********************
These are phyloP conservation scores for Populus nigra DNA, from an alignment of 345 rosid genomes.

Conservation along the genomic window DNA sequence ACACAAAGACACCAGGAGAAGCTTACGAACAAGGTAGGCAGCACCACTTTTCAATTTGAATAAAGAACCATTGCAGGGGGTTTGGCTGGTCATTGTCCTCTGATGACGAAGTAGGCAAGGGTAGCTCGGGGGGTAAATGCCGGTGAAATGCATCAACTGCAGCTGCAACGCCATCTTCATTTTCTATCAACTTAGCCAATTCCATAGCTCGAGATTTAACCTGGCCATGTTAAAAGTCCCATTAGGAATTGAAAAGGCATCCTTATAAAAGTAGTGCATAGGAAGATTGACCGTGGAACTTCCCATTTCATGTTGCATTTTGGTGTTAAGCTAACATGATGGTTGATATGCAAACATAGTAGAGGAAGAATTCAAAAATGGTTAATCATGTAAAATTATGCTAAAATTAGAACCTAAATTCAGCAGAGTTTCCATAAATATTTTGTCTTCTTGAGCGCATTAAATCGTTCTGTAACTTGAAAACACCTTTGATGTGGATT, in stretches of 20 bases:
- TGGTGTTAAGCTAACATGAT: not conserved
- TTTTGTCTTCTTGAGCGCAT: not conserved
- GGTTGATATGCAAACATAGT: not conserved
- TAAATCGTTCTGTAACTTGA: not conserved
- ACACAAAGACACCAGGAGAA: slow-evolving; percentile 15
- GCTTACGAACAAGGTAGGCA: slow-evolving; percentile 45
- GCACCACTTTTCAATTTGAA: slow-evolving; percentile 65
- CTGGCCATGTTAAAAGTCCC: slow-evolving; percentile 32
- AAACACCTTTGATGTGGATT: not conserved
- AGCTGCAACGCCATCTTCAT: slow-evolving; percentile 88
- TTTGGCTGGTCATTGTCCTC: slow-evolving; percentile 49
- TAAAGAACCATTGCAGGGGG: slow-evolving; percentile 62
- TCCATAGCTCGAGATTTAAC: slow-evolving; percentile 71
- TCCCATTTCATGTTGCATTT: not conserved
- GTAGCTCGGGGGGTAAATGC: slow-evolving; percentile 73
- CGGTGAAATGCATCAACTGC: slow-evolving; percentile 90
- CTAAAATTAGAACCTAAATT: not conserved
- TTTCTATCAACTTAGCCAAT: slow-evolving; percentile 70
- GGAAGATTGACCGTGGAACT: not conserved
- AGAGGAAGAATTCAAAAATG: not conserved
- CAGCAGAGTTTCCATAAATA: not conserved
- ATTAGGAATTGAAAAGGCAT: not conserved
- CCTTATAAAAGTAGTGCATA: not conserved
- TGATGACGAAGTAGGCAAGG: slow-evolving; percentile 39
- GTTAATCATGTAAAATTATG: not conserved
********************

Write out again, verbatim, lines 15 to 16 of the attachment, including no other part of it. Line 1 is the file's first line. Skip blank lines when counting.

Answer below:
- TCCATAGCTCGAGATTTAAC: slow-evolving; percentile 71
- TCCCATTTCATGTTGCATTT: not conserved